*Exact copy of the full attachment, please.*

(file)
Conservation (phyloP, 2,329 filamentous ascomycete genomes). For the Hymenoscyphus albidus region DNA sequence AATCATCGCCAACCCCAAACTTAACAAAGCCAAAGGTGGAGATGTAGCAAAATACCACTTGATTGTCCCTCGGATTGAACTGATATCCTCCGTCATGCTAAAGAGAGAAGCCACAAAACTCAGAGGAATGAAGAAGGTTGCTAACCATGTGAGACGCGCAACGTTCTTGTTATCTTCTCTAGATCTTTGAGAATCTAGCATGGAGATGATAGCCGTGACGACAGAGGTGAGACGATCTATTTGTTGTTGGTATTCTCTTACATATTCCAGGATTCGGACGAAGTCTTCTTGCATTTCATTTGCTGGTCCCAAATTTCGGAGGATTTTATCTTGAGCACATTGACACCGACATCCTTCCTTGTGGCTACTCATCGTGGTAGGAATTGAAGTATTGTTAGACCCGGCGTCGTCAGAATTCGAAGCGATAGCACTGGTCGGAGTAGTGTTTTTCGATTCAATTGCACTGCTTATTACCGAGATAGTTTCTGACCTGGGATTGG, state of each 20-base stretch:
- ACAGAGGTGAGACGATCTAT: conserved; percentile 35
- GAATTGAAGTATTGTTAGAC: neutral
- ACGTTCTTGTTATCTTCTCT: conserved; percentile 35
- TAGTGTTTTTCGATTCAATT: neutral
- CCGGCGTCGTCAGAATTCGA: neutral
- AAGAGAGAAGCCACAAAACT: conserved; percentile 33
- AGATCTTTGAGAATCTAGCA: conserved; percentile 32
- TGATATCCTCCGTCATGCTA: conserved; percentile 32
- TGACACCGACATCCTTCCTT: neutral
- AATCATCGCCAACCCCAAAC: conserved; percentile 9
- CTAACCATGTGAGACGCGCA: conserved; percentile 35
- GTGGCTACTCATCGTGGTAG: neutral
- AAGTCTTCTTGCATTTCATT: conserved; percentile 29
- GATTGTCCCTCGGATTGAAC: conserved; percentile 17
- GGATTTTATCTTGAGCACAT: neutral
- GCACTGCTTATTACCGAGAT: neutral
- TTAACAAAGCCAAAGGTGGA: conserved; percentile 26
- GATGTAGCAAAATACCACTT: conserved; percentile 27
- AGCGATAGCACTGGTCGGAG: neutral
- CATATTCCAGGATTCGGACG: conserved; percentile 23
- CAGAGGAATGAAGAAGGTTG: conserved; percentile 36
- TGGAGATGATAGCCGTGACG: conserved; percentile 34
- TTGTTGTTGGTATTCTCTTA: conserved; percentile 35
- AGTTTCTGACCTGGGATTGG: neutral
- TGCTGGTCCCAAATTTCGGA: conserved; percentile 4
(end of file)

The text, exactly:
Conservation (phyloP, 2,329 filamentous ascomycete genomes). For the Hymenoscyphus albidus region DNA sequence AATCATCGCCAACCCCAAACTTAACAAAGCCAAAGGTGGAGATGTAGCAAAATACCACTTGATTGTCCCTCGGATTGAACTGATATCCTCCGTCATGCTAAAGAGAGAAGCCACAAAACTCAGAGGAATGAAGAAGGTTGCTAACCATGTGAGACGCGCAACGTTCTTGTTATCTTCTCTAGATCTTTGAGAATCTAGCATGGAGATGATAGCCGTGACGACAGAGGTGAGACGATCTATTTGTTGTTGGTATTCTCTTACATATTCCAGGATTCGGACGAAGTCTTCTTGCATTTCATTTGCTGGTCCCAAATTTCGGAGGATTTTATCTTGAGCACATTGACACCGACATCCTTCCTTGTGGCTACTCATCGTGGTAGGAATTGAAGTATTGTTAGACCCGGCGTCGTCAGAATTCGAAGCGATAGCACTGGTCGGAGTAGTGTTTTTCGATTCAATTGCACTGCTTATTACCGAGATAGTTTCTGACCTGGGATTGG, state of each 20-base stretch:
- ACAGAGGTGAGACGATCTAT: conserved; percentile 35
- GAATTGAAGTATTGTTAGAC: neutral
- ACGTTCTTGTTATCTTCTCT: conserved; percentile 35
- TAGTGTTTTTCGATTCAATT: neutral
- CCGGCGTCGTCAGAATTCGA: neutral
- AAGAGAGAAGCCACAAAACT: conserved; percentile 33
- AGATCTTTGAGAATCTAGCA: conserved; percentile 32
- TGATATCCTCCGTCATGCTA: conserved; percentile 32
- TGACACCGACATCCTTCCTT: neutral
- AATCATCGCCAACCCCAAAC: conserved; percentile 9
- CTAACCATGTGAGACGCGCA: conserved; percentile 35
- GTGGCTACTCATCGTGGTAG: neutral
- AAGTCTTCTTGCATTTCATT: conserved; percentile 29
- GATTGTCCCTCGGATTGAAC: conserved; percentile 17
- GGATTTTATCTTGAGCACAT: neutral
- GCACTGCTTATTACCGAGAT: neutral
- TTAACAAAGCCAAAGGTGGA: conserved; percentile 26
- GATGTAGCAAAATACCACTT: conserved; percentile 27
- AGCGATAGCACTGGTCGGAG: neutral
- CATATTCCAGGATTCGGACG: conserved; percentile 23
- CAGAGGAATGAAGAAGGTTG: conserved; percentile 36
- TGGAGATGATAGCCGTGACG: conserved; percentile 34
- TTGTTGTTGGTATTCTCTTA: conserved; percentile 35
- AGTTTCTGACCTGGGATTGG: neutral
- TGCTGGTCCCAAATTTCGGA: conserved; percentile 4